Library take-home pay: $1771.47
Trivia income: $35
Refund from Children’s Hospital: $466.72
Colorado tax refund: $481
Shopping return: $74.27
Total income: $3617.48
ATM fees: $2.50 (reimbursable)
Household items: $20.81
Renter’s insurance (quarterly): $33.50
XCel (electric): $18.47
Oil change plus car wash: $82.44 (Evidently my car runs on synthetic oil and this is very expensive)
Miscellaneous kids (allowances plus a field trip): $40
Occasional after-school care: $68
Adult health spending: $189.44 (asthma medicine–OUCH)
Coffee and donuts: $42.36
Adult clothes and sewing notions for making adult clothes: $124.20
Haircut, hiking poles, something from Target, and other miscellany: $147.59
Child care punch card at the gym: $15
Cat supplies: $27.45
Total spending: $2363.10
This was another windfall month, and I both bolstered some savings/spending categories (setting aside money to refresh work wardrobe, for instance) and set aside some money for investing. I would like to point out that my spending, though not particularly restrained, was under my “regular” income.
Groceries continue to get away from me. I drank only one bottle of wine all month but apparently spent an unreasonable amount of money on coffee and donuts.
My paychecks have dipped a little because I have more money going into my HSA, which I am trying to grow as an investment vehicle but which doubles as an emergency fund.
So, not an exciting month, but everything on track. I still need a better-paying job. While I see places I can trim a little, let’s be honest: My spending is killer low. The income side is where the improvement is needed. Especially as I would like to be less dependent on support from the XFP.
How was your March?
I’m much too cheap to buy patterns, even on clearance. I have made a couple of skirts using patterns from library books–they are printed on thick book-type paper, as opposed to the thinner sort of pattern paper, and one traces them. (Freezer paper is excellent for this purpose.) My first foray into making a skirt without a pattern ended badly–the muslin was wildly unflattering.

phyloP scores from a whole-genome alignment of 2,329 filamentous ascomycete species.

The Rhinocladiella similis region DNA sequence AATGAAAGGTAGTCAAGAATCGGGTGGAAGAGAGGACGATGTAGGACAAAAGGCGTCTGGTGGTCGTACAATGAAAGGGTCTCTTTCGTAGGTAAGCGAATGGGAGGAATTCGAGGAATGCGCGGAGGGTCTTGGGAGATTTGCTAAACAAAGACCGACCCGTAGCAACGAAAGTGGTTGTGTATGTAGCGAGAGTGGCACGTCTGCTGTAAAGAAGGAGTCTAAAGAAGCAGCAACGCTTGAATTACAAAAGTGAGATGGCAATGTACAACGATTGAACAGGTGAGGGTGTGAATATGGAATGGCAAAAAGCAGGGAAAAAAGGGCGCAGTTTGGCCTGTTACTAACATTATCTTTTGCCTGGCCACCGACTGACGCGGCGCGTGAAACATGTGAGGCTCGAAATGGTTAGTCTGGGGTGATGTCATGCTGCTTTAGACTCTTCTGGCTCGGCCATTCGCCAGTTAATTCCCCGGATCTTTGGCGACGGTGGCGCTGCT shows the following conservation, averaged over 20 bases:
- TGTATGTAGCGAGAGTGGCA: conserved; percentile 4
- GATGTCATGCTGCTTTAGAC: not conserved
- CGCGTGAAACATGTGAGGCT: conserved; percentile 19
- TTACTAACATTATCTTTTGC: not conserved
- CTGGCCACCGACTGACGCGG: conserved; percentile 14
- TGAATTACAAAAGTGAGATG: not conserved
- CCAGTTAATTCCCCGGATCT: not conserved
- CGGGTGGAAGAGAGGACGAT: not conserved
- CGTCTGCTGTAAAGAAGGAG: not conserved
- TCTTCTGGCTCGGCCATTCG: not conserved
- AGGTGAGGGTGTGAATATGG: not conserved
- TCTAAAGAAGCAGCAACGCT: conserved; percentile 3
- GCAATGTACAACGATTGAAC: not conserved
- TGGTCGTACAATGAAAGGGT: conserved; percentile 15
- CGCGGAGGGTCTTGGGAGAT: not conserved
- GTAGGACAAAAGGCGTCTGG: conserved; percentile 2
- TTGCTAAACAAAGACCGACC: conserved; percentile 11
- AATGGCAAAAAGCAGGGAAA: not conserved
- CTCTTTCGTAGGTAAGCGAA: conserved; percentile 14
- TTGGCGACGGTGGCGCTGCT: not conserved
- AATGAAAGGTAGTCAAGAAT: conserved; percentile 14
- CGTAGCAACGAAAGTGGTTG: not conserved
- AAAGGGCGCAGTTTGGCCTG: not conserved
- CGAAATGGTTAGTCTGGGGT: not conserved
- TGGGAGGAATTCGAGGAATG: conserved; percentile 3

Nevertheless, I persisted. I wasn’t that happy with the skirts I had made from patterns. They are fully lined with no waistband, and the lining never even came close to lining up with the outside. They also don’t really have enough volume to accommodate pockets. (I used The Essential A-line: Make 17 Flirty Skirts from 1 Basic Pattern, and I still think it can be a good starting place. I wear the skirts regularly, I just think I can do better.)
For my next project, I chose the book Skirt-a-Day Sewing, which I had rejected before as being too difficult. I think I’m ready now. This one offers 28 different skirt designs and walks the reader through how to take measurements, draft a basic pattern, and then alter it for each specific design. So the final result is prescribed and the instructions are very specific… but there is no pattern to cut out or trace.
Another one that I looked at is How to Make Sewing Patterns. This was a little too much like drinking from a fire hose for my current needs. The many complicated measurements that it prescribes probably won’t improve my results until my skills catch up–at which point I might find it very helpful. And it offers only a little design guidance.
Guys, I’m having a lot of fun! All the measuring and drawing has been an enjoyable challenge and has really improved my understanding of garment construction.
So far, I have gotten as far as making a basic sloper–basically a fitting shell. Next, the book suggests making a second sloper that is specific to the basic type of skirt (flared, in this case). Since flaring the skirt involves “slashing and spreading” the pattern I made from my measurements, I think that’s worth the four dollars of muslin. (Maybe gingham would have been better but I couldn’t bring myself to pay seven dollars for two yards’ worth.)
I could have gotten away without buying anything, and at first I did. Some people say you can draw the curved hip portion of a side seam using a dinner plate, but I tried that and it wasn’t even close to the right shape. Which makes sense, because hips are not actually circular. So for a while, I used a downloaded hip curve ruler, which I pasted to a Cheerios box for stiffening and cut out. That worked OK. But I decided to go ahead and buy a flexible curve ruler (about $10, bought with Amazon reward points).
Skirt-A-Day prescribed a hip curve, but I thought the flexible curve, recommended in Make Sewing Patterns, would be more versatile. I guess time will tell.
Onward with the second sloper!
What are you making lately? How are the results?